Siobhan Wilson, the Elgin-born and Glasgow-based singer-songwriter and multi-instrumentalist, made an eagerly-anticipated return to Celtic Connections on 17th January in the majestic setting of St Andrew's in the Square, a beautiful 18th century restored church in central Glasgow. Expectations were high, following last year's Celtic Connections, when Siobhan and her hand-picked band of first-class musicians had delivered a stunning live performance of her themed 'New Voices' commissioned work, "The Great Eye". Last year also saw the release of Siobhan Wilson's second mini-album, "Say It's True", which was warmly-received by fans and critics alike. This home-town gig for Siobhan was sold out and the venue filled up quickly, as the audience sought refuge from the light snow falling outside.
Keeping her friends in reserve initially, Siobhan Wilson got the evening's music underway with two songs performed solo. The opening song, "Say It's True", showcased her impressive vocal range, beginning in gently-hushed tones and building gradually to the point where her voice soared gracefully, high above the auditorium. The touching and confessional "Dear God" was equally impressive and Siobhan quipped that she doesn't often have the opportunity to sing that in a church….
Having warmed the audience up nicely, Siobhan decided it was time to call on her friends to join in the fun. First up was Edinburgh-based singer-songwriter Adam Holmes, who duetted with Siobhan on the upbeat "Sing, Darling, Sing", a song they had recently written together. The swinging fiddle provided by Catriona Price (one half of Edinburgh-based harp/fiddle/vocals duo Twelfth Day) gave this song a lovely Cajun feel. Siobhan then welcomed Esther Swift (the other half of Twelfth Day) to add some sumptuous harp to a delicious version of the Richard Thompson classic "Beeswing". Siobhan then treated us to "Cannot Keep A Secret", the first of a number of brand-new songs (some of which had been introduced to fans in recent weeks in home-made videos posted on social media). In the meantime, Joe Nisbet Jnr (also known as Stuart Nisbet or Mr Niz) had taken to the stage to add his considerable talents on guitar, pedal steel guitar and bass.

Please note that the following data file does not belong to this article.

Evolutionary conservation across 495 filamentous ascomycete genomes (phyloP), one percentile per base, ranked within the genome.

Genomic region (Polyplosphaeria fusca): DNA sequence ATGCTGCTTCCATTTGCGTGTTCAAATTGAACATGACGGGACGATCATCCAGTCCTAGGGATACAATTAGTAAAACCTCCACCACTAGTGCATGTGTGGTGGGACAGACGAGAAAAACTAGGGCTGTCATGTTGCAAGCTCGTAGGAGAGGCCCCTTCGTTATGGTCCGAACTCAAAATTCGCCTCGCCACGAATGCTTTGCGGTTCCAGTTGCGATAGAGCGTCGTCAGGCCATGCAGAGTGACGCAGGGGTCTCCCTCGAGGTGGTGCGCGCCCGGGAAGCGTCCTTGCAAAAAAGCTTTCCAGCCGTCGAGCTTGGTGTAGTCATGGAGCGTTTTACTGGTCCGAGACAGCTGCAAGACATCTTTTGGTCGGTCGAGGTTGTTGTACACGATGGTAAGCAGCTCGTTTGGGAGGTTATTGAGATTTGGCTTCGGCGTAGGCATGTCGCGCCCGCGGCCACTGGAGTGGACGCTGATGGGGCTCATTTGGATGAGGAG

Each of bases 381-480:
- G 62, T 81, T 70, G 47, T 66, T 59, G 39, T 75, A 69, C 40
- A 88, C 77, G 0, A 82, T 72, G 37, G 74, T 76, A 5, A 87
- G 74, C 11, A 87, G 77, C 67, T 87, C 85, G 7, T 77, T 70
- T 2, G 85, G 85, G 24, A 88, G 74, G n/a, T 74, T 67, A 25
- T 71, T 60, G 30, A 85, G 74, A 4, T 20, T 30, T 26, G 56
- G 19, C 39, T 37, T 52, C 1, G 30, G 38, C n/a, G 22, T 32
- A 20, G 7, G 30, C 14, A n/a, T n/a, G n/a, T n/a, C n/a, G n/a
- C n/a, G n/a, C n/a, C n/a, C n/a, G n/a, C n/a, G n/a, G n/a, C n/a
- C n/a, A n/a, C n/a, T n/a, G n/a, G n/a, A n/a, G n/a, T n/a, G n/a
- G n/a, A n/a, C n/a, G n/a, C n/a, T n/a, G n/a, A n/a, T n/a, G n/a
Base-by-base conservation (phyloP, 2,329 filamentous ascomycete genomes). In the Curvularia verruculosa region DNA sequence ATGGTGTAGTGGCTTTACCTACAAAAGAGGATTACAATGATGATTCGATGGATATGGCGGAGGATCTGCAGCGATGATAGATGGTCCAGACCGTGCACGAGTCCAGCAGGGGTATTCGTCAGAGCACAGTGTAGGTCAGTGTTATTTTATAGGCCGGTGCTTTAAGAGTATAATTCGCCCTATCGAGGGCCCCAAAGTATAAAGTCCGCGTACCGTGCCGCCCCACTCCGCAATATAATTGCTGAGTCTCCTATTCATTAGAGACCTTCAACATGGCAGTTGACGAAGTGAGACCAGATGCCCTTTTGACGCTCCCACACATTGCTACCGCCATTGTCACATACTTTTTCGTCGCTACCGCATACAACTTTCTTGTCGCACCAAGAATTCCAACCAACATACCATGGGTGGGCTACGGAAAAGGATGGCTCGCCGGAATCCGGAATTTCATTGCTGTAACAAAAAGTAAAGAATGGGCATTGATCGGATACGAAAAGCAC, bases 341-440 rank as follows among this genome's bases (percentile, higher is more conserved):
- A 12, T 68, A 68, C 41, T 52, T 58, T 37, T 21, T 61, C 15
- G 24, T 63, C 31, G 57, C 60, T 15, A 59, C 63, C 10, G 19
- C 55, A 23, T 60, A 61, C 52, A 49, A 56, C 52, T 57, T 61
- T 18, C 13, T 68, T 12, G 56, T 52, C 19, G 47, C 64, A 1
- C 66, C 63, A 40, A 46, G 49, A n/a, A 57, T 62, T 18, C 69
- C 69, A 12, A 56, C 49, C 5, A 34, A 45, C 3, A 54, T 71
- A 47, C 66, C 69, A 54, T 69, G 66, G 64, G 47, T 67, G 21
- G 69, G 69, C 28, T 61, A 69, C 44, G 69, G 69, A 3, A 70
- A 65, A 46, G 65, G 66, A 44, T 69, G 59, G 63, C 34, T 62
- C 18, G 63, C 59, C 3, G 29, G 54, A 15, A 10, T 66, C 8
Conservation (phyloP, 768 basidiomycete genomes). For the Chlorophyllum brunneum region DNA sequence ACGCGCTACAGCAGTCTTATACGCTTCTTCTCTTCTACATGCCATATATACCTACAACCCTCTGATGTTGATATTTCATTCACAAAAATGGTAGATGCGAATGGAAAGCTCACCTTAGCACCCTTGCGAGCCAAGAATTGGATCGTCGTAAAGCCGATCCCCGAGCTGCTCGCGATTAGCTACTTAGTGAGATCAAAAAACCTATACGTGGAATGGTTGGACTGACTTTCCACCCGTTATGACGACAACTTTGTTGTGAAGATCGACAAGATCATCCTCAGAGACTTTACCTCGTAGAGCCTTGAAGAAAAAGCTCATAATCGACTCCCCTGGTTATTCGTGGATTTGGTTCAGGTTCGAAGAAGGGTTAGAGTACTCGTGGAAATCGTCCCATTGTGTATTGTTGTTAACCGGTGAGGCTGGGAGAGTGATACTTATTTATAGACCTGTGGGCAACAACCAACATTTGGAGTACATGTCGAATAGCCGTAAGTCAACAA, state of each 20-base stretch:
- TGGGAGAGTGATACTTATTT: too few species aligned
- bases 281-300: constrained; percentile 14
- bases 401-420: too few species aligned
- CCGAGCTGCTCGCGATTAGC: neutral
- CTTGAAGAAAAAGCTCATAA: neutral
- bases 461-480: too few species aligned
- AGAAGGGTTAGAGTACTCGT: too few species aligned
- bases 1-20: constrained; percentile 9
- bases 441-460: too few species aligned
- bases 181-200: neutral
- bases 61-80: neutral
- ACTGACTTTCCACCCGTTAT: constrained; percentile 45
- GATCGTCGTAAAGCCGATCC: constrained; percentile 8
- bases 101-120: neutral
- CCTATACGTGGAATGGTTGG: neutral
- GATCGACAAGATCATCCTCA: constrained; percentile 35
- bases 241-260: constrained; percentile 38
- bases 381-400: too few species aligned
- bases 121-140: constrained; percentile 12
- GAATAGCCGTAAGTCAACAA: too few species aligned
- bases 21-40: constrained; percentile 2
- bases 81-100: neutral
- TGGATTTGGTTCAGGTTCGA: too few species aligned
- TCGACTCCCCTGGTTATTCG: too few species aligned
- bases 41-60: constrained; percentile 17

Local singer-songwriter Emma Pollock (formerly of celebrated indie band, The Delgados, and indie-folk-rock collaborative, The Burns Unit) was next to come on stage. Proudly showing off a recently-acquired and particularly impressive vintage guitar, Emma played two songs from her forthcoming new album, including the quietly brooding "Dark Skies", and then duetted delightfully with Siobhan on the iconic1940s French song "Les Feuilles Mortes" ("Autumn Leaves"). This was followed by another of Siobhan's brand-new songs, "I'm Gonna Make You Mine", which provided another fine example of her melodic and lyrical songcraft and had all the hallmarks of an instant classic.
The final guest of the evening was Roddy Woomble, singer-songwriter and member of the formidable indie-rock band, Idlewild. Roddy served up two of his quietly anthemic songs, "Between The Old Moon" and "I Came In From The Mountain", both featuring some lovely ensemble playing and exquisite harmonies on the choruses, courtesy of Siobhan, Esther and Catriona. Roddy seemed to particularly enjoy Esther's sparkling harp flourishes on these songs. Siobhan and Roddy then traded verses and duetted on a hugely enjoyable version of one of her signature songs, the bittersweet and country-tinged "All Dressed Up". The main set closed with the vibrant "Touch Paper", another of the new songs which suggest that Siobhan Wilson's next recorded release will be very special indeed.
Siobhan left the stage to loud and warm acclaim from the audience, who naturally demanded an encore. This provided a rare opportunity for Siobhan to play the breezy and heart-warming "Land Of Cloud" (which she had written at age 15). The audience pleaded for one more song and Siobhan duly obliged with yet another brand-new gem, "Must Have Been The Moon".
This gig was a triumph for Siobhan Wilson. Her performance was full of invention, spark, professionalism and poise and she has an easy charm and a hint of vulnerabilty which endear her to the audience. Her gifts as a singer, songwriter, musician and arranger mark her out as a singular talent on the Scottish music scene. On a stage graced by a number of stars, none shone brighter than Siobhan Wilson.
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